Good old internet explorer, always keeps you on your toes.
Exciting stuff @paul123. I would love to have a play with what you have so far.
Let’s do what we can to figure out exactly what we need to do this and also how much it is going to cost.
As discussed, I’m happy to put some money in the kitty to get the ball rolling (faster).
I estimate the PFC2 BoM will come to £1388.22.
This is the sum of:
£750.54 (from incomplete OpenAG BoM as of 28/11/16: USD926.94);
£637.68 (My estimates for the remaining 70 other rows that have no costs in OpenAG BoM yet).
Our shared spreadsheet on Google Docs / Drive.
(Please let me know if you want edit-access.
If anyone cannot access this link, let me know and I’ll send the actual file.)
I’m also willing to donate £150 to the project. There was a lady at the AGM who was keen. Does anyone know her name so we can ping her?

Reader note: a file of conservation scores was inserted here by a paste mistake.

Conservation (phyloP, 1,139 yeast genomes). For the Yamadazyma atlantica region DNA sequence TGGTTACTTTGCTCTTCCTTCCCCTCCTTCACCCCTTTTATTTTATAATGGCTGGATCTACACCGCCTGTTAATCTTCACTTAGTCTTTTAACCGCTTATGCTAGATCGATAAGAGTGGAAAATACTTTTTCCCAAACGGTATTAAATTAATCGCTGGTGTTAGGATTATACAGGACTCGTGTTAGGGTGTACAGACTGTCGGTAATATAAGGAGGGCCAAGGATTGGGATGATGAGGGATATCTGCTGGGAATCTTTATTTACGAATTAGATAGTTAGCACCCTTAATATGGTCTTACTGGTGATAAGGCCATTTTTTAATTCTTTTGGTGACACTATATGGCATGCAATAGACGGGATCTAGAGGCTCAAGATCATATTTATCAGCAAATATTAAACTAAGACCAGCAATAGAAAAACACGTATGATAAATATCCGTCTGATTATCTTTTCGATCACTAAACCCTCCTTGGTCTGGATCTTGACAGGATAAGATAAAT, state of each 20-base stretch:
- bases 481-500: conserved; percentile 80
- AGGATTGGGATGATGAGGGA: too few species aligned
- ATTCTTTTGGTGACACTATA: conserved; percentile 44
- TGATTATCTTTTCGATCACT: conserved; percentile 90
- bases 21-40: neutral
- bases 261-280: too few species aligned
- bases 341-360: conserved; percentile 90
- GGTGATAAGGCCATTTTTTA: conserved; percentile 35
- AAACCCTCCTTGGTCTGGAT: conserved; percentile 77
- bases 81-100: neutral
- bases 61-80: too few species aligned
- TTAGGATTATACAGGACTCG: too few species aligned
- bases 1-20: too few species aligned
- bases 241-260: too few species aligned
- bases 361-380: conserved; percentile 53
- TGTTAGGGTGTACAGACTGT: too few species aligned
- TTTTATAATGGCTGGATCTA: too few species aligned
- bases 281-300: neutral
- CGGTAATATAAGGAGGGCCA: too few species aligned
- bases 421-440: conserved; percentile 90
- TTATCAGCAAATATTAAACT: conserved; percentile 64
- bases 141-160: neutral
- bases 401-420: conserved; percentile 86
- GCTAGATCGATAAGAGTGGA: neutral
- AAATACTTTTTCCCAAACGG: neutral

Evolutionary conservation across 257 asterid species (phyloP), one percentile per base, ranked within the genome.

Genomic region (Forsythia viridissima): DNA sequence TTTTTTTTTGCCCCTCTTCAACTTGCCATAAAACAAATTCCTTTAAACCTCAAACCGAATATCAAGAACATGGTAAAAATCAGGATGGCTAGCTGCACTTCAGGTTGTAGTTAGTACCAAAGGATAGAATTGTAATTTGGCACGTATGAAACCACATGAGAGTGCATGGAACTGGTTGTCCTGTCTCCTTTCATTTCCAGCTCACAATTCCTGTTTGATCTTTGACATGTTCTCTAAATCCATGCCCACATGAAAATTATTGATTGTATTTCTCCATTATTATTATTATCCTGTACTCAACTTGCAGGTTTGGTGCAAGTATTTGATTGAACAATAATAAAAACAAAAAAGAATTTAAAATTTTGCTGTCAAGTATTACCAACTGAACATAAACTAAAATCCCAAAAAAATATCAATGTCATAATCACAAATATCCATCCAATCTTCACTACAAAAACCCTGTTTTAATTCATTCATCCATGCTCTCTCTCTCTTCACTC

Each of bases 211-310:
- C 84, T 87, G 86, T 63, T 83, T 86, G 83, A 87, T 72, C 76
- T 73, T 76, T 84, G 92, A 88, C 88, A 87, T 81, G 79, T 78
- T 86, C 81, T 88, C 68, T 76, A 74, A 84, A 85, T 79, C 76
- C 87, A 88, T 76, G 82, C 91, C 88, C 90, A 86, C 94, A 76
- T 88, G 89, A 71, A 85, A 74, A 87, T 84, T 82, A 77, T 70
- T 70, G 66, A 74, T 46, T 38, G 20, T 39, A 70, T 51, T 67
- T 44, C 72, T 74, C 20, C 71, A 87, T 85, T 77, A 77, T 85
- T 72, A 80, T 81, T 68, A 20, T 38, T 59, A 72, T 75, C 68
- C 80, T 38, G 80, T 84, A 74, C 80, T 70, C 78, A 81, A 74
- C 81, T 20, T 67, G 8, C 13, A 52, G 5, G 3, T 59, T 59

I remember Giles was interested too. I’ll see if I can find his username to let him know of these updates.
I’ve never done a project like this before. The hardware for the box seems surprisingly expensive to me, at £382 for shelving, piping, perspex, frame-work and so on.
And their LED prices are unknown today - I’ve given a rough estimate of £126 for this sub-assembly.
Shall we see how fundraising goes then when we get commitments close to the target, make some purchasing decisions?
Hi Paul and Rob et al.,